Back in February, 2015, I read ‚ÄúThe Obstacle Is The Way”¬†just before setting the new pottery Guinness World Records‚ĄĘ title for ‘most pots thrown in one how by an individual,¬†which you can watch in this Facebook video.¬†This story tells how I trained my body and mind to¬†achieve the feat.

‚ÄúThat looks so calming and relaxing…absolutely peaceful to watch… so soothing…”

Thousands¬†of people watch my Facebook throwing demos¬†and typically say things like this. I really appreciate the sentiment. Unfortunately, they can’t feel how pottery making is actually really tough. Ridiculously tough.

Yes it’s hard because it requires a lot of skill, but it’s also hard on your body.¬†Hands, arms, back and leg muscles are tight. Slouching posture feels natural, but must be corrected to avoid back injuries. Intense concentration keeps pots flowing off the kick wheel, but the slightest error ruins the entire pot. Even when I get into a meditative rhythm after 10-20 pots, my mind instantly begins¬†wandering, requiring even more intense concentration.

All of those stresses were amplified during the world record attempt, even causing me to throw out my back during practice.

Let’s back up a bit. For one full year, I practiced for the Guinness World Records title for ‘most pots thrown in one hour by an individual’¬†by creating¬†over 1,000¬†of the required “planters” for the record attempt. Slowly and methodically these pots came off the wheel over many months of practice, on top of another 3,500+ pots that I needed to create¬†and sell to make a living. Three weeks before the record attempt, I quickened pace, training¬†like I was going to run a marathon.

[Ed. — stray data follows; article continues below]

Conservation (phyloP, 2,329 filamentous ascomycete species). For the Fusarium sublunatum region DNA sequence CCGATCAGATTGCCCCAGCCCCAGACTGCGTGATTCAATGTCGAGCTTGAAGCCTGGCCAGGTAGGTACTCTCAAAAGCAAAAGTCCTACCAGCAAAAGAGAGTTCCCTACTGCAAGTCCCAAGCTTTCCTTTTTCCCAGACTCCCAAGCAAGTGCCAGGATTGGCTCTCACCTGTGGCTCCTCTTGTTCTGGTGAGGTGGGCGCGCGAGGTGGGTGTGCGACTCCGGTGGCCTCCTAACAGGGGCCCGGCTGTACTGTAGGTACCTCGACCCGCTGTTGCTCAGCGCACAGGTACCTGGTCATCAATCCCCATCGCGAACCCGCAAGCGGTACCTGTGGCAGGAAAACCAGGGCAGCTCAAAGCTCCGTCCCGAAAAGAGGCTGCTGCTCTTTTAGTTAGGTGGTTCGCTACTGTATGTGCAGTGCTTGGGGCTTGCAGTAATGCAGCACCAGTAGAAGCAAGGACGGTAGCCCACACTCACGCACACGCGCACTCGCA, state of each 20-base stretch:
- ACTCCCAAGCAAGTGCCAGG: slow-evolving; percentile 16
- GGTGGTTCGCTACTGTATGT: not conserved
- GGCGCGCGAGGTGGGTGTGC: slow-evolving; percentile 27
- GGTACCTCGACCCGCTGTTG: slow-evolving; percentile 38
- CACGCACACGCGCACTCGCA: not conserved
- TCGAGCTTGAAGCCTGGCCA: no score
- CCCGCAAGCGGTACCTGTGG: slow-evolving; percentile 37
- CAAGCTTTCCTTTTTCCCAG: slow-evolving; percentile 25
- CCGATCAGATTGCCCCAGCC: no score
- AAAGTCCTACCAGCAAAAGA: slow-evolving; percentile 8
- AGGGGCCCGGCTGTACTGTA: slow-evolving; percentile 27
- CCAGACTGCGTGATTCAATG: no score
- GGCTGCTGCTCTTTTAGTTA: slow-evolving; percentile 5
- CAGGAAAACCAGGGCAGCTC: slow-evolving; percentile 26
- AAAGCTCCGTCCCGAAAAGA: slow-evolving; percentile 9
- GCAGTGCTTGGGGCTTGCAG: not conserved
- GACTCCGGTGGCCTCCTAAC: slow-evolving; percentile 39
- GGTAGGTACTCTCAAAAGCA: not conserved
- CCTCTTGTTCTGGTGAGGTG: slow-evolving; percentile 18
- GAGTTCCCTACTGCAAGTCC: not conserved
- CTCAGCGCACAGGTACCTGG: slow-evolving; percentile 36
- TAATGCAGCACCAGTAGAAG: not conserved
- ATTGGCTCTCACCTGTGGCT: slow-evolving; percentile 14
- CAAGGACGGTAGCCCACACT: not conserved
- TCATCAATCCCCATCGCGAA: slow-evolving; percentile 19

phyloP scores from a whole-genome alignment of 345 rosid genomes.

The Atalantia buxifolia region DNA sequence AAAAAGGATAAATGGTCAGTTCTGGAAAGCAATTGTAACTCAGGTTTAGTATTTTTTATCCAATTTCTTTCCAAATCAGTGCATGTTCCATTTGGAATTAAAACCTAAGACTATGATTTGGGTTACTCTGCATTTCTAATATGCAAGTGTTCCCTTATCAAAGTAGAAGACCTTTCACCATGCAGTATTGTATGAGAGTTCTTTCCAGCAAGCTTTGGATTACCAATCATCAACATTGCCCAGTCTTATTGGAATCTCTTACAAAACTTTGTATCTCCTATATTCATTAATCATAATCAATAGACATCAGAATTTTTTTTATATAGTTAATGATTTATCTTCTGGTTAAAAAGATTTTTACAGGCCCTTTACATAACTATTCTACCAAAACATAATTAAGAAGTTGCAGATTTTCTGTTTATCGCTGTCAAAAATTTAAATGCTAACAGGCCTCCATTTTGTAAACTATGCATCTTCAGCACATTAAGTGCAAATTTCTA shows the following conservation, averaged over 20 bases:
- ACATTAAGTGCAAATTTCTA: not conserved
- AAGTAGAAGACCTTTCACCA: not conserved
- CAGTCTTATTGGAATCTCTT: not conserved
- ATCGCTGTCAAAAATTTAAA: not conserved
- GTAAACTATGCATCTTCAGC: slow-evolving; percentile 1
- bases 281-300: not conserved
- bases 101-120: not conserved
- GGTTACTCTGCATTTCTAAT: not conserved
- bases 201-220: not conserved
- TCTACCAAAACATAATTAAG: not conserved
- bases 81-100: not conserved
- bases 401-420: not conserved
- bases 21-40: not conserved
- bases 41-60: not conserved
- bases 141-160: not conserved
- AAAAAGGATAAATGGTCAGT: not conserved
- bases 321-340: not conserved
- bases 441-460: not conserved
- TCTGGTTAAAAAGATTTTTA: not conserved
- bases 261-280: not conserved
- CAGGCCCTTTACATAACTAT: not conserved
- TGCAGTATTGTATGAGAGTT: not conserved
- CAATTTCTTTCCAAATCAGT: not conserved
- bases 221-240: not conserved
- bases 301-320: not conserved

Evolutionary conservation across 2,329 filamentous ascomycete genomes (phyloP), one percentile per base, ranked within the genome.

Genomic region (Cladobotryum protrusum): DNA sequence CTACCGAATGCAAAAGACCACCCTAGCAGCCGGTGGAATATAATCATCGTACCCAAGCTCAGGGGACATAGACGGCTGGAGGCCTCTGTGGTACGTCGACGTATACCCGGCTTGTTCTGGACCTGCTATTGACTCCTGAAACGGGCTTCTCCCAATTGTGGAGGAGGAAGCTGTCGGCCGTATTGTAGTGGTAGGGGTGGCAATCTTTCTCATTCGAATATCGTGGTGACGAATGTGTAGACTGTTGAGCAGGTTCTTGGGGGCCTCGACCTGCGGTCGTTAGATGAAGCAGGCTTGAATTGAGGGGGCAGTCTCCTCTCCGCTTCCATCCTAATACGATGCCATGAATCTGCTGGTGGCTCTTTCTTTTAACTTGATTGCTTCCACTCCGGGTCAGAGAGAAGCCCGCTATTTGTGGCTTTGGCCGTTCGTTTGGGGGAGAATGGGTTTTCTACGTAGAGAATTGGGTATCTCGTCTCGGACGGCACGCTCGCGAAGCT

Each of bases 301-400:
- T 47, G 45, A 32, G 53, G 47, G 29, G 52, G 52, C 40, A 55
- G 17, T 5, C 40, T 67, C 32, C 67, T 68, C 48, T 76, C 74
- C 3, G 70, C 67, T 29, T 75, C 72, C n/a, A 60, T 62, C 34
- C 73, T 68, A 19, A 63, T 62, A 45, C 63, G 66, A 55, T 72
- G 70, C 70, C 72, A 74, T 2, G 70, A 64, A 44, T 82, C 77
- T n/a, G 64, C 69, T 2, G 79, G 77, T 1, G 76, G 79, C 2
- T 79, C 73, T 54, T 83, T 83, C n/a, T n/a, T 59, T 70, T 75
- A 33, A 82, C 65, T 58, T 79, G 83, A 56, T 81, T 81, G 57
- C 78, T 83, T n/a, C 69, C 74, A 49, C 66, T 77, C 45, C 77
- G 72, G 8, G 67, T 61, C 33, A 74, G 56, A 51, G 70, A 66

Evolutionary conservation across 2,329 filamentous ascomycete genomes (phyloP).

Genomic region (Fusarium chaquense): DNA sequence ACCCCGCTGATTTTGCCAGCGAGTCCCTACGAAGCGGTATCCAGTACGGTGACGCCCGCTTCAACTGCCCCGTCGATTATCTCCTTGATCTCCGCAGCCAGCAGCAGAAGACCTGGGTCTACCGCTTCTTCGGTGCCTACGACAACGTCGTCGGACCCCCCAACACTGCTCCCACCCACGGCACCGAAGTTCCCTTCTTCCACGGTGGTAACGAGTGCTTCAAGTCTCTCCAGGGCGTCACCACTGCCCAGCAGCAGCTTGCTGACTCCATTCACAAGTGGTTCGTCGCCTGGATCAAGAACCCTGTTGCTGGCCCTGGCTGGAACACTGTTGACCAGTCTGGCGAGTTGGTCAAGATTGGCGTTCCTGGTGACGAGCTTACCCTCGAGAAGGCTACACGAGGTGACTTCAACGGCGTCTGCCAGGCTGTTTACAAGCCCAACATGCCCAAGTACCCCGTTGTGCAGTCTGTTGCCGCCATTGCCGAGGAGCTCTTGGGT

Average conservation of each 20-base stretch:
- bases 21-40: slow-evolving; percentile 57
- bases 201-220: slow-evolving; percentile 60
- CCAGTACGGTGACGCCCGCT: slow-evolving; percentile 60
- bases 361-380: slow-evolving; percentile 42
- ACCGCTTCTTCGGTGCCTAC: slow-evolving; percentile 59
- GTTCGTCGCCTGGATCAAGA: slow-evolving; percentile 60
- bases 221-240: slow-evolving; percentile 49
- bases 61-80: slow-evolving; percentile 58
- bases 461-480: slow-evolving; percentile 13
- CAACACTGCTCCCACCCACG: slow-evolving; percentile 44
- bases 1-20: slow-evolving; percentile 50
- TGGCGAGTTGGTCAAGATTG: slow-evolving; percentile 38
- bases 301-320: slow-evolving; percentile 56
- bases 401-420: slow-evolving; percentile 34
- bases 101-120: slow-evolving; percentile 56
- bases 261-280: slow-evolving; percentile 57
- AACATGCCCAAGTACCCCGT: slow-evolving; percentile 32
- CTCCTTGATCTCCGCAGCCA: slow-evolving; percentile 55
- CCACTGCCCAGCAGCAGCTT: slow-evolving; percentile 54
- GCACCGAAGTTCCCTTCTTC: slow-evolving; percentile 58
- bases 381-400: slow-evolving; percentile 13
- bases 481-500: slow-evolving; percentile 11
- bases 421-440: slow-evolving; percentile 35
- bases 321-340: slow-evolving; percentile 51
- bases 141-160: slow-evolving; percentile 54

Training began¬†the day after returning¬†from Japan. Tokyo, Kyoto¬†and Mount Fuji were¬†incredibly inspiring.¬†Happily back¬†to work in my pottery studio in Minnesota, I began training at full speed. The previous record holder¬†from the UK beat the record¬†on an¬†electric wheel, but I planned to¬†use¬†my traditional, Japanese kick wheel. With no motor, you can’t just crank the engine and move your hands. It requires your full body.

“Awesome!” I thought. “It will look so cool breaking the record with a kick wheel. Let’s do this!”

I prepared 100 pounds of clay, sat down at the wheel and immediately, painfully threw my back out.

Handstands at Mount Fuji might have boosted my ego a bit. This was the second time I threw out my back from throwing too much pottery too quickly. Last year, I was in bed for two¬†days straight and couldn’t make pots for a week. Fortunately, this time the lower back tweak was minor.

Two days later, I returned to training more carefully. 350+ pounds of clay were required for the record attempt and I couldn’t even throw one third of that. No more screwing around.

21 days after returning from Japan, I set a new¬†Guinness World Records title¬†for ‘most pots thrown in one hour by an individual.¬†Here was my daily regime during¬†that three week training period:

  • No alcohol
  • 10 minutes daily mediation using the free¬†Headspace App
  • 2¬†hour workouts:¬†1-2 miles running before¬†full body exercises guided by the free¬†Freeletics App
  • 1 hour stretching: 15 minutes before workouts, 45 minutes after
  • 3-4 hours pottery practice

The mental strain was stifling:

  • “What if I throw my back out again?”
  • “What if I fail in front of 8 volunteers, photographers, reporters, kids, friends who drove¬†60 miles?”
  • “What if I miss a requirement and GWR rejects us?”
  • “How do I get 350 pounds of clay measured into¬†2 pound balls and moved 6 miles, up 3 flights of stairs.¬†What if THAT throws my back out?”
  • “Not drinking sucks. I want a beer.”

Three things helped me conquer my mental demons:

  1. Meditation
  2. The Obstacle Is The Way by Ryan Holiday
  3. Red Hot Chili Peppers: Stadium Arcadium, Jupiter and Mars

During his¬†TED Talk¬†video,¬†Andy Puddicombe’s juggling and public speaking skills make¬†the benefits of meditation self evident.